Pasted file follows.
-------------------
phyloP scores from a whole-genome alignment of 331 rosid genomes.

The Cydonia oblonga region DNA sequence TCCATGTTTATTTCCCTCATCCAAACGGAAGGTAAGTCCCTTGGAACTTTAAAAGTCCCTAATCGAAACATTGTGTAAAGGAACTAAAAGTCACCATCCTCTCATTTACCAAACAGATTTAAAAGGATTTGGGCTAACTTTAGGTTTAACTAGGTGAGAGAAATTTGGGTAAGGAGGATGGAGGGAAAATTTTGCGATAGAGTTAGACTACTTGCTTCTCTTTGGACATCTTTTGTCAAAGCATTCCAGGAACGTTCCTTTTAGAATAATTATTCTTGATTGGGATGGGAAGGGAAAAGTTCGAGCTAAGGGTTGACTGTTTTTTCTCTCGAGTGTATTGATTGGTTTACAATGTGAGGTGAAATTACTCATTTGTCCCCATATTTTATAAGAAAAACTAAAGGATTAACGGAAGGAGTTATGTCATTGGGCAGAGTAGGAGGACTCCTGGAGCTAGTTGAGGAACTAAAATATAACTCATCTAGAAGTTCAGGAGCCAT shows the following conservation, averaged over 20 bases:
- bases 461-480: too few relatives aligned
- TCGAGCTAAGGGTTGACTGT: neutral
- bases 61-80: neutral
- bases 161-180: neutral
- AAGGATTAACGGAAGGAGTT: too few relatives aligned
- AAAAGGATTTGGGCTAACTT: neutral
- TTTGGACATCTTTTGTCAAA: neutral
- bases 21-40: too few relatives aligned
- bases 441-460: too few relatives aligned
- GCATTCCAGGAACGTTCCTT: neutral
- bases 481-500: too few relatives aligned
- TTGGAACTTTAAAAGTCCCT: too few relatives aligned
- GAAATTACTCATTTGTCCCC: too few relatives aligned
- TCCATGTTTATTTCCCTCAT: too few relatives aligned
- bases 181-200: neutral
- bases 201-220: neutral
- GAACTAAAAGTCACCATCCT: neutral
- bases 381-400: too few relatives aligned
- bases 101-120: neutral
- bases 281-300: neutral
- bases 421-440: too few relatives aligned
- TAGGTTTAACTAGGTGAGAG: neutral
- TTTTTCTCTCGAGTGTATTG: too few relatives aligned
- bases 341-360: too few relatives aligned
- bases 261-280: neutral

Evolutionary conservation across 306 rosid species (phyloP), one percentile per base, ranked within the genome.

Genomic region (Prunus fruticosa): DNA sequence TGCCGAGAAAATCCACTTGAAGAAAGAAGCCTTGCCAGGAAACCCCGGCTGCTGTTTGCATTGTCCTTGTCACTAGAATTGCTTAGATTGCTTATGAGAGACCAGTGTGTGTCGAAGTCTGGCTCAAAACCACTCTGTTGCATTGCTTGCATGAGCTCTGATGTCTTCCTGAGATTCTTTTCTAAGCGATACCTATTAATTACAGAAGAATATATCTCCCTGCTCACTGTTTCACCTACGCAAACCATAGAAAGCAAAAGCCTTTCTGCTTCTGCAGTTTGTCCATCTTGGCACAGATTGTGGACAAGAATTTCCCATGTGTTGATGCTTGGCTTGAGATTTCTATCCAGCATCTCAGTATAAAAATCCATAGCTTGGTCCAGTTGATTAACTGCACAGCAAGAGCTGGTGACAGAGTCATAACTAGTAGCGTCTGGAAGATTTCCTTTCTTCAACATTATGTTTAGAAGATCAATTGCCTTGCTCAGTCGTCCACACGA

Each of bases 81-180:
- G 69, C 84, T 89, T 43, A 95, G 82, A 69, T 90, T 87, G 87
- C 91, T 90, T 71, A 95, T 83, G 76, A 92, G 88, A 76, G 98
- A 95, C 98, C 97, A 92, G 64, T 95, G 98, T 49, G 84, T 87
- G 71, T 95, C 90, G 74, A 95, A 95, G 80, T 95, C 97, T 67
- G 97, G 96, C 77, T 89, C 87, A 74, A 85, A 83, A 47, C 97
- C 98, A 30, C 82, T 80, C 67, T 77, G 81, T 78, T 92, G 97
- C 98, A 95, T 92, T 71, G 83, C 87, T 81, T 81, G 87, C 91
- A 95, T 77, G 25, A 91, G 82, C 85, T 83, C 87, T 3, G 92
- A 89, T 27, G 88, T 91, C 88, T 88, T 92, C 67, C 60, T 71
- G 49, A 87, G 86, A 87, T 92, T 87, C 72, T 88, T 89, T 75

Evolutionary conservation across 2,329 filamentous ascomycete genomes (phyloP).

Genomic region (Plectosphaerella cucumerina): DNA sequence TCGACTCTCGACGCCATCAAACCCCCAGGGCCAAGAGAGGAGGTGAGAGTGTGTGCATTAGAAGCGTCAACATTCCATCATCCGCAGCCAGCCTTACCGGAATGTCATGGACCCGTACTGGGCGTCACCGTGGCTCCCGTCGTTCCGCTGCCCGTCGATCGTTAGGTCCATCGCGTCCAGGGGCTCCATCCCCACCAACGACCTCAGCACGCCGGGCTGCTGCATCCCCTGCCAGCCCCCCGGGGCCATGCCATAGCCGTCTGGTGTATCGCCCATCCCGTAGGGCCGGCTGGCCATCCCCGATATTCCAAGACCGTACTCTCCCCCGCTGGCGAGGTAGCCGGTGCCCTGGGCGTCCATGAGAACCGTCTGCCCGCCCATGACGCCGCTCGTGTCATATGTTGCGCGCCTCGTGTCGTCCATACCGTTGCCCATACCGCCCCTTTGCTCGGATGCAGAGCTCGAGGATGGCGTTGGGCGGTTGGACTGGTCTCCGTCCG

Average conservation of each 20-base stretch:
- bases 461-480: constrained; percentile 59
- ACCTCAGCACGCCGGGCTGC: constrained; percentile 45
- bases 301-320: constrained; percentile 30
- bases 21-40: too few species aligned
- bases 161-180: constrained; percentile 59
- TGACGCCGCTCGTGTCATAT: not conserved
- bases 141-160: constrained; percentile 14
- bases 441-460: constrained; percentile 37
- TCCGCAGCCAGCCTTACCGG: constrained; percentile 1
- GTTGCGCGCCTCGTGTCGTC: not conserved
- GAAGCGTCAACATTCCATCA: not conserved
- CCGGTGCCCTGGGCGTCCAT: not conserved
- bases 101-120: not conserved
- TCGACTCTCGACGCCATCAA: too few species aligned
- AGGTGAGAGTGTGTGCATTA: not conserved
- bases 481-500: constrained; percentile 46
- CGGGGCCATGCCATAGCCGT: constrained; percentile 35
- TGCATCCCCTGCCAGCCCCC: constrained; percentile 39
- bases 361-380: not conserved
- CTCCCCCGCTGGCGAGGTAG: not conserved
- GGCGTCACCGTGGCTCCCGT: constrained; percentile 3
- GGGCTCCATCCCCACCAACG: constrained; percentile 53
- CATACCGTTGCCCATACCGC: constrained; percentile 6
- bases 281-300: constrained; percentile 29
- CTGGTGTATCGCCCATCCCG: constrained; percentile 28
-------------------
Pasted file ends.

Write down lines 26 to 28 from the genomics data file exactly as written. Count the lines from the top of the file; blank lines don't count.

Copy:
- bases 341-360: too few relatives aligned
- bases 261-280: neutral

Evolutionary conservation across 306 rosid species (phyloP), one percentile per base, ranked within the genome.